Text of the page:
5 Habits that Will Transform Your Prayer Life

Updated: 4 days ago

Prayer is often seen as something that requires practice to become ‘good’ at. We might have heard others pray, and feel like our prayers just aren’t eloquent enough, or too short and sweet. We might worry that our lack of skill and practice might impede how effective our prayers are at getting heard and answered.

There are so many books about prayer: prayer and fasting, prayer and walking, prayer circles, and the best places and postures to pray in. Are all these necessary? Sometimes I wonder if all this extra stuff takes away from what prayer is: talking to God.

Though there is a lot of relevant and good information about prayer in many of these books, I wonder if they might sometimes impede, rather than promote our prayer life. I say that they might impede our prayer life, because for some people (I’m one of them) we might hesitate to go ahead and really pray, until all the books have been read and the ‘right’ way to pray effectively is made clear. We don’t want to misstep.

But is there a right and wrong way to pray? What does the Bible have to say about it? Is there a special formula that we must follow to make our prayers more effective? Can someone be ‘better’ at praying that others?

The Bible does, in fact, have a few things to say about the right and wrong way to pray. Here are 6 points to consider:

1. Matthew 6:5-6. Don’t be a hypocrite.

We shouldn’t pray with the intention to be seen and heard by others in order to make ourselves look good or appear more holy. Instead, it says to pray in private. This passage doesn’t mean that you should never pray in front of others – in fact, praying openly with and for others is a good thing – but we should be praying with the right motive and attitude: rather than seeking attention we should be seeking time with God, and we should be praying with an attitude of humility.

2. 1 John 1:9. Confession.

If we’ve had a rough day and we know we ‘ve sinned in our attitude or in the way we handled a particular situation, or even the whole day, it’s difficult to come before the Lord in prayer. God knows how our day went, but as the saying goes, “confession is good for the soul”. When we accept God’s gift of salvation, God sees us as righteous, but our own shame and guilt can still impede our relationship with God. Confess to the Lord and allow him to refresh you and fill you with hope anew.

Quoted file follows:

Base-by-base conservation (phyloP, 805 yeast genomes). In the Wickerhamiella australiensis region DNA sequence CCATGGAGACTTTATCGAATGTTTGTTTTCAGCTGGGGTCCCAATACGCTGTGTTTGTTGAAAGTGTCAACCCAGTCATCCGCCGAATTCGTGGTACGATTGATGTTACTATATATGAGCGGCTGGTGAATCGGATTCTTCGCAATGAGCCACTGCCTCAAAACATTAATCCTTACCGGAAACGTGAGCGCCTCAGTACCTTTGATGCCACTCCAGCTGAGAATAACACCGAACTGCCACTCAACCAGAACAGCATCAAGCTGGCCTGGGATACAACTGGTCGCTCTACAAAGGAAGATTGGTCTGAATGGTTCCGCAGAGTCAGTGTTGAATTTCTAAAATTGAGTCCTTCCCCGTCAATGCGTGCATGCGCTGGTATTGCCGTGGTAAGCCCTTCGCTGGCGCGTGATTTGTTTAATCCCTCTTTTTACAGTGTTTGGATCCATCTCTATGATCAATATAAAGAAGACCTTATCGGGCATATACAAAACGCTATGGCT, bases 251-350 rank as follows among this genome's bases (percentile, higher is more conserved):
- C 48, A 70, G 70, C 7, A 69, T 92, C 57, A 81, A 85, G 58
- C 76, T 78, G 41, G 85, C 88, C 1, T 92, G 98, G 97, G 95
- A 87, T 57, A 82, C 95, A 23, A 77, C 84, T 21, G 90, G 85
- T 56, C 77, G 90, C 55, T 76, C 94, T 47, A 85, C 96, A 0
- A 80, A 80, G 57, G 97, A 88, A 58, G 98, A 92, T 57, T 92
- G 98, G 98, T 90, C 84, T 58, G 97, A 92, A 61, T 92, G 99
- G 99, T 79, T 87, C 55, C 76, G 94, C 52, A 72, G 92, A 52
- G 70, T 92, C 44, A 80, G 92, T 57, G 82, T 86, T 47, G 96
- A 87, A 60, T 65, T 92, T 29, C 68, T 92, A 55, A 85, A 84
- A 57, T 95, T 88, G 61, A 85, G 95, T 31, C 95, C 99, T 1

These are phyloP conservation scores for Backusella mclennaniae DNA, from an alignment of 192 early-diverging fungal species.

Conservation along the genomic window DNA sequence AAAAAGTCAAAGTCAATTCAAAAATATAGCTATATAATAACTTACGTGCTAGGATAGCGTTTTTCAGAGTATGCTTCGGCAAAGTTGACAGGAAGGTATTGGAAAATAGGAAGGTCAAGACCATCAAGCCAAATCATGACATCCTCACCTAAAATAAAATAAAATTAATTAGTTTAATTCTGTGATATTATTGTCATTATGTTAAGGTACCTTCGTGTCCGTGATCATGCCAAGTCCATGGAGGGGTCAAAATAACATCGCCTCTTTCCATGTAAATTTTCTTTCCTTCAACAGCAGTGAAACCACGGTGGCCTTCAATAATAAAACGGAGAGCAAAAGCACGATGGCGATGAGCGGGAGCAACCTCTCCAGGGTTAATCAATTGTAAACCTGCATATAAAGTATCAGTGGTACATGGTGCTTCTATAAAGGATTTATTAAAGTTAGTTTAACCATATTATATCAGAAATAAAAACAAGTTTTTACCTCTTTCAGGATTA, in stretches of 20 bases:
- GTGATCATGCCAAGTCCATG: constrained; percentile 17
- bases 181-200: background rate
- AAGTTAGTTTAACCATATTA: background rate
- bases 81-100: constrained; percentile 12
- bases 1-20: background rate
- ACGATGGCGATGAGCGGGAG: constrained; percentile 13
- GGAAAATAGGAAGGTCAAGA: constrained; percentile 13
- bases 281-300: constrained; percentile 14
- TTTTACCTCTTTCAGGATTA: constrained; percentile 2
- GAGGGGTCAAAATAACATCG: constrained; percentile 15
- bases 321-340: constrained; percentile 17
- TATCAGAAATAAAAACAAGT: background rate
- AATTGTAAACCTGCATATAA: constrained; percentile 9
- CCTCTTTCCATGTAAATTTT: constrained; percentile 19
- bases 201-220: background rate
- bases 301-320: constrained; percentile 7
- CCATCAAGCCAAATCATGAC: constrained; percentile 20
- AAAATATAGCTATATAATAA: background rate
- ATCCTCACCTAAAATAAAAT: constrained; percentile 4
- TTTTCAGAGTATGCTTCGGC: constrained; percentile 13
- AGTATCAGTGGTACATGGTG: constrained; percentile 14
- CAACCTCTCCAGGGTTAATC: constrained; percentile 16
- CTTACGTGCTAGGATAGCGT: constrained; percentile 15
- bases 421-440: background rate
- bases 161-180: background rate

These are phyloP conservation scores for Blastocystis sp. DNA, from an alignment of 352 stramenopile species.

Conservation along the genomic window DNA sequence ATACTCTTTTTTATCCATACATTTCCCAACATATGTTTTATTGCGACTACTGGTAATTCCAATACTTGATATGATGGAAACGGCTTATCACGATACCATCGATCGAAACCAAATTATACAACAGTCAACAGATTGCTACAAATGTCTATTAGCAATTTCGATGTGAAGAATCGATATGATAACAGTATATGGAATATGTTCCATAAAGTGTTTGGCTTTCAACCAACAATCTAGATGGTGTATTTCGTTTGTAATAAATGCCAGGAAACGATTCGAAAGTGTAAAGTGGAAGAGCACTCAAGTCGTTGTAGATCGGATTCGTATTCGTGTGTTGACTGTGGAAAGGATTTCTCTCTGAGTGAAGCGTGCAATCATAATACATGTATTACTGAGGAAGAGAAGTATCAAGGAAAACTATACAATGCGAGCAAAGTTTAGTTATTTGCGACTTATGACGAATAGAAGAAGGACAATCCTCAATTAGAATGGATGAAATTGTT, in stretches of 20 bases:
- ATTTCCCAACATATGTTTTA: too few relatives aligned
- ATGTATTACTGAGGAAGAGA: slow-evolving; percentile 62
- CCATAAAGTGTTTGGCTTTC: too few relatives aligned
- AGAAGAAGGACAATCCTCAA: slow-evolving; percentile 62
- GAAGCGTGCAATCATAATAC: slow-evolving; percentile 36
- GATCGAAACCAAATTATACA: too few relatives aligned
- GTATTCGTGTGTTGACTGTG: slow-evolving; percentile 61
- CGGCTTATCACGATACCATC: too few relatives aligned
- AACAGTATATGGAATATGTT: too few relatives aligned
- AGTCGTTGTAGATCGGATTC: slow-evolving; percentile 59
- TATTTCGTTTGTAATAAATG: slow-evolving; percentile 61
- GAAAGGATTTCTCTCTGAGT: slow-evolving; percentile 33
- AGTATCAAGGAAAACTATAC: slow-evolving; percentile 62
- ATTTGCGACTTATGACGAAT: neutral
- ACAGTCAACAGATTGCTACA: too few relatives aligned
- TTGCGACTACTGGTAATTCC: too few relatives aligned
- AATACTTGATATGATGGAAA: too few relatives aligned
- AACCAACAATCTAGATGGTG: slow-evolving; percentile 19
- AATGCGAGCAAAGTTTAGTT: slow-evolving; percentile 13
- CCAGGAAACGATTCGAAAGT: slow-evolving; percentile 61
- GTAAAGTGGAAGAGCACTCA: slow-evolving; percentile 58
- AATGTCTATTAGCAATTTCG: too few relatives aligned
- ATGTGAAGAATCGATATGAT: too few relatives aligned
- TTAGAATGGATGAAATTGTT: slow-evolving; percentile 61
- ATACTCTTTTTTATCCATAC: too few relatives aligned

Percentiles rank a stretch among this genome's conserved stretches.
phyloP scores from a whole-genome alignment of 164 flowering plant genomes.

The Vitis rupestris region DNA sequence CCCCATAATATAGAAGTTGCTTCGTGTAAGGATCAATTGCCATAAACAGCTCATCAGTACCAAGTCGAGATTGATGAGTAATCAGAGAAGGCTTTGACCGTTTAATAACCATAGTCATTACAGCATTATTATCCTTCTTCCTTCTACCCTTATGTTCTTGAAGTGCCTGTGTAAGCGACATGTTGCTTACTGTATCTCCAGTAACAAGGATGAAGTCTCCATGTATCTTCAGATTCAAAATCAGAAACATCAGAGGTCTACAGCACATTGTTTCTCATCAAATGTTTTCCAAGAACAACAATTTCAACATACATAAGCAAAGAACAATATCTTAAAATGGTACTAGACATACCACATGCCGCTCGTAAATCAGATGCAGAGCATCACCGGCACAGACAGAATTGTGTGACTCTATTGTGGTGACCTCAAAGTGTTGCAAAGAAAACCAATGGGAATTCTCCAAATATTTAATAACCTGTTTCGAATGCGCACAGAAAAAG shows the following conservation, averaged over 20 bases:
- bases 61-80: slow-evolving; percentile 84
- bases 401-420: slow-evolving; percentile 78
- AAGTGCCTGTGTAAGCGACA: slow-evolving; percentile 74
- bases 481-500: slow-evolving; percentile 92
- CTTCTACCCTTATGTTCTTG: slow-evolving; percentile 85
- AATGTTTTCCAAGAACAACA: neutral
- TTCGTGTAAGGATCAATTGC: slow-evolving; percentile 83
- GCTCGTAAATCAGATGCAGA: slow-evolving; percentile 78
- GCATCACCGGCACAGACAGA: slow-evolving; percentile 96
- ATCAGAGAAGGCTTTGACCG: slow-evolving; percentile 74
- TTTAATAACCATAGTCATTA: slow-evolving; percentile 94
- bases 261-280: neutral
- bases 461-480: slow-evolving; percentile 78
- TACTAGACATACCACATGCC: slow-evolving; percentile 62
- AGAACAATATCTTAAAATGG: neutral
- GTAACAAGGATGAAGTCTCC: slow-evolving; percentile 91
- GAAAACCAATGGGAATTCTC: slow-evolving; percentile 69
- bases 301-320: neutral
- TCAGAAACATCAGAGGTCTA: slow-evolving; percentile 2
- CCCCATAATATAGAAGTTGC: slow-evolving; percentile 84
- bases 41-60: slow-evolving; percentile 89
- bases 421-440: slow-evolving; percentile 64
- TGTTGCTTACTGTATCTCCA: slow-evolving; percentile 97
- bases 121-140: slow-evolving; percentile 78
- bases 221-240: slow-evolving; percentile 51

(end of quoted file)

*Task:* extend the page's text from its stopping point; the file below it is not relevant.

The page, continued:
3. Philippians 4:6. Be thankful.

This passage tells us that we should make our requests known to God with thanksgiving. When we talk to God it should be from the heart, but the right kind of heart is a thankful one. Though we might feel like dumping on God at times, complaining about life and our current problems, God wants us to learn to be thankful in all circumstances.

4. James 4:3. God’s will, not ours.

James says that we ask but do not receive because we are asking wrongly. We are asking for things that we desire for our lives, and not what God desires. This may sound foreign to some people, but the Bible teaches us that God wants and knows what is best for us. He has a good and perfect plan for our lives, and this is the plan we should be praying for: God’s will, not our own.

5. 1 Thessalonians 5:17. Pray continuously.

This doesn’t mean pray 24 hours a day. But it does mean to speak to God often and throughout the day. Allowing the Holy Spirit to guide and direct our steps means that we need to talk to him and bring all our decisions – big and small – before him. It means allowing the Holy Spirit, through Scripture that we have read, to screen our thoughts and our words and shape them to be pleasing to God. It means taking God along with us on our life’s journey, rather than just calling on him in times of need.

6. Luke 11: 2. Reverence & Worship.

We must always be mindful of who we are talking to. For some, intimacy with our heavenly Father means talking to him like our earthly dad. And though God does want intimacy with us – to hear about our thoughts and desires – we must not forget that he is the Sovereign Creator and Ruler of everything. We must humbly come before him in reverent gratitude and humility. Take time to worship and praise God for his greatness, holiness, and faithfulness.